London could be as dense as Bangkok, Osaka and Rio de Janiero by 2041.
London is projected to grow by a million over the coming ten years and a further 500,000 in the decade after that.
Between 49,000 and 62,000 homes a year are needed – but there is currently only space for 42,000 homes to be built annually. 
The London Assembly Planning Committee has today warned that the next Mayor must start planning for London’s future from the day they collect the keys to City Hall.
‘Up or Out: A false choice. Options for London’s growth’ outlines a menu of options for accommodating London’s growth. It considers approaches such as increasing the density of some parts of suburbs, regenerating estates, and building new and expanded towns outside London’s boundaries.
It also explores different – but complementary – approaches for meeting this growth:
- Up – are more skyscrapers and modern towers set to define our skyline?
- Out – can we build to a higher density in outer London while preserving our green spaces?
Nicky Gavron AM, Chair of the London Assembly Planning Committee, said:
“Now is the time to start planning for London in the 2020s and 2030s The big question is: how should London grow – and in which direction?
The current trajectory has been new and expanded towns within London. This report sets out a series of options – some of which support that approach, others which take it in a new direction. We do not endorse all of the ideas we considered, but nothing was off the table.
These are tough decisions. Whoever wins the Mayoralty, Londoners will expect leadership to make sure the capital doesn’t stand still. We need bold new ideas to accommodate our growing population in a way that is sustainable and improves quality of life.
This pressing issue should be at the very top of the next Mayor’s inbox. Inaction is not an option.”
The report title usefully suggests that this is a false dichotomy in that some combination of both will be required to meet needs. However the report itself suggests a false dichotomy in suggesting that the tower block option is likely to be in the form of very tall buildings only affordable to the rich and that higher density forms can be achieved. in more traditional 4-5 storey street forms. This is a false choice that only occurs in cities which place a clamp on storey heights and provide a limited range of outlets – which then because of their scarcity become only affordable to the very rich. If we look internationally at housing typologies where the majority of construction in major cities is in the form of family apartments greater than 4-5 storeys – examples being Turkey, China, Singapore, Vancouver – then we find the typical typology is a 12-20 storey apartment of family housing, more often to not occupied by local middle income households rather than the super rich (Vancouver being the exception). The design of this area may be monotonous (though not inevitably so) but they do show that cities can grow up and out to high densities achieving the ‘compact city’ form which was the mainspring behind the London Plan bit which always delivered too few houses.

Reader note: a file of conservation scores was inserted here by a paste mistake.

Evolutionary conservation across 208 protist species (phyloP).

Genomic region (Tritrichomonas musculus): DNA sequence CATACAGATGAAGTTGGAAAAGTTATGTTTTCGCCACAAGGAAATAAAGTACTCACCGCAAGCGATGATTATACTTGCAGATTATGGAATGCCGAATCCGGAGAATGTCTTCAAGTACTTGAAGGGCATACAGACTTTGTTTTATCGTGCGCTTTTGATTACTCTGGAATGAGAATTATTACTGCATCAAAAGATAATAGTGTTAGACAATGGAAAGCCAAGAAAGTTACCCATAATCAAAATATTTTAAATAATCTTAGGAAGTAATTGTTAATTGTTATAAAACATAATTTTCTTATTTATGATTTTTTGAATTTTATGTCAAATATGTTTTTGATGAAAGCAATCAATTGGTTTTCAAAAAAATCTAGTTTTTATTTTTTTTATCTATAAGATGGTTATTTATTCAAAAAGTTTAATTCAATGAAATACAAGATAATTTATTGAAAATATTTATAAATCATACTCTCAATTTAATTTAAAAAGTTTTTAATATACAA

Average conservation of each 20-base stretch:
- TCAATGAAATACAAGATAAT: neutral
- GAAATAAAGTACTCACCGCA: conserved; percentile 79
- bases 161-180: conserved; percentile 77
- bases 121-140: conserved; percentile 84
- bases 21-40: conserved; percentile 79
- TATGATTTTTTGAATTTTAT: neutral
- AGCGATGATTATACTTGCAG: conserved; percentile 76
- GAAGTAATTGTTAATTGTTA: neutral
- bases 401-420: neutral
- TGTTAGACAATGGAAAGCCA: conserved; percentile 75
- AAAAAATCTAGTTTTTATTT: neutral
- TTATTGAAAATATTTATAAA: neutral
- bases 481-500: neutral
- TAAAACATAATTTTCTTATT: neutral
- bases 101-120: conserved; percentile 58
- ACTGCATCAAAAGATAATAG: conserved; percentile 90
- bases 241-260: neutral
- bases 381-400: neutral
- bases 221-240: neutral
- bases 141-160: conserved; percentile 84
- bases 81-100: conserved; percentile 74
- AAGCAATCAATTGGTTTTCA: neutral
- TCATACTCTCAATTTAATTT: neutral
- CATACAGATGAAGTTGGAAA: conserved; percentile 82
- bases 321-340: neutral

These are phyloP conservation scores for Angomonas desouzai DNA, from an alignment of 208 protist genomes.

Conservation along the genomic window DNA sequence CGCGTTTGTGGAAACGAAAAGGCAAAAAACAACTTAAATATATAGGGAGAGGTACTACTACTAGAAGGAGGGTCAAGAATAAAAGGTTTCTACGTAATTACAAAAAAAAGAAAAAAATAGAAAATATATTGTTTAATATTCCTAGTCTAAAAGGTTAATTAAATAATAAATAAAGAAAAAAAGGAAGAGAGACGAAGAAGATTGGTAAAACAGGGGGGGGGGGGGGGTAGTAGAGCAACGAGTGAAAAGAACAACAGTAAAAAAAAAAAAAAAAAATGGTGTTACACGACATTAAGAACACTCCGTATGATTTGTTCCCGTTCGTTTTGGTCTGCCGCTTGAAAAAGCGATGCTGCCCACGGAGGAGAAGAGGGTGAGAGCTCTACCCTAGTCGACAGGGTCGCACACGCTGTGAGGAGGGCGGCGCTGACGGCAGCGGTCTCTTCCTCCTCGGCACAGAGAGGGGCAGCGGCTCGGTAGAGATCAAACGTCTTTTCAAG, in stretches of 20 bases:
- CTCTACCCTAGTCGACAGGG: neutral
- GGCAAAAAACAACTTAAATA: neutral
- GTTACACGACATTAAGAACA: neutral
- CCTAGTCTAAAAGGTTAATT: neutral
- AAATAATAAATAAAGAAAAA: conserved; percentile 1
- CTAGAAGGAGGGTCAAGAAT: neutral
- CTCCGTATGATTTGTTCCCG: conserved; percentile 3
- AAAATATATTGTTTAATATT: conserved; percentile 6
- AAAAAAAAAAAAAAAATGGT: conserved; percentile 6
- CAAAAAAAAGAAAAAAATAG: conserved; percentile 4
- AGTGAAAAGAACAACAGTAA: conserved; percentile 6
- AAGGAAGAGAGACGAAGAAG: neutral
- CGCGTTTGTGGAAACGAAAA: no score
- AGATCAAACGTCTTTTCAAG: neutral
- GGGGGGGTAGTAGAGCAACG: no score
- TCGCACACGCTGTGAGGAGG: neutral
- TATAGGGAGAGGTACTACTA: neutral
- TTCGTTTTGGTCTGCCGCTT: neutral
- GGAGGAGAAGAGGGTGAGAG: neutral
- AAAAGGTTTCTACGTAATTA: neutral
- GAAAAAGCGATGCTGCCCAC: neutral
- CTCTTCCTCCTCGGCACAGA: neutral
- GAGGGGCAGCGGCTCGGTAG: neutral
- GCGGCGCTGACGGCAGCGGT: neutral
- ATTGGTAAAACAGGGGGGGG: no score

If those arguing for no London Green Belt release are to present a serious option this would only be practical if it involved redevelopment of whole SqKm of London – now mostly in single ownership – to 12-20 storeys – with the new transport infrastructure to support it. An area such as Abbey Wood, Thamesmead, Erith, linked to the redevelopment of London City Airport, Silvertown, Beckton, Barking reach and South Dagenham. That’s an area of about 50 Sqkm sufficient to meet all of London’s housing needs over 50 years. Smaller parts of the Lea Valley also offer similar potential. The mostly tiny scatted council estates outside the Thames East London area just arn’t large enough to offer a serious alternative that can meet the necessary scale.
Those arguing against ‘Out’ and to maintain current Green Belt boundaries need either to argue for such a programme or for a major programme of Garden Cities outside the Green Belt. 20 years of London Plans have failed – they have set out a ‘nice’ Compact City vision that can only deliver around half to 2/3rds the housing London needs. London now needs to get serious about the options.
Pragmatically because both options are so hard to deliver it will need both – and have such long lead in times that some limited inn edge of Metropolitan Green Belt – which many boroughs are reviewing anyway – will be needed to provide some temporary relief until the big smart growth options come on board.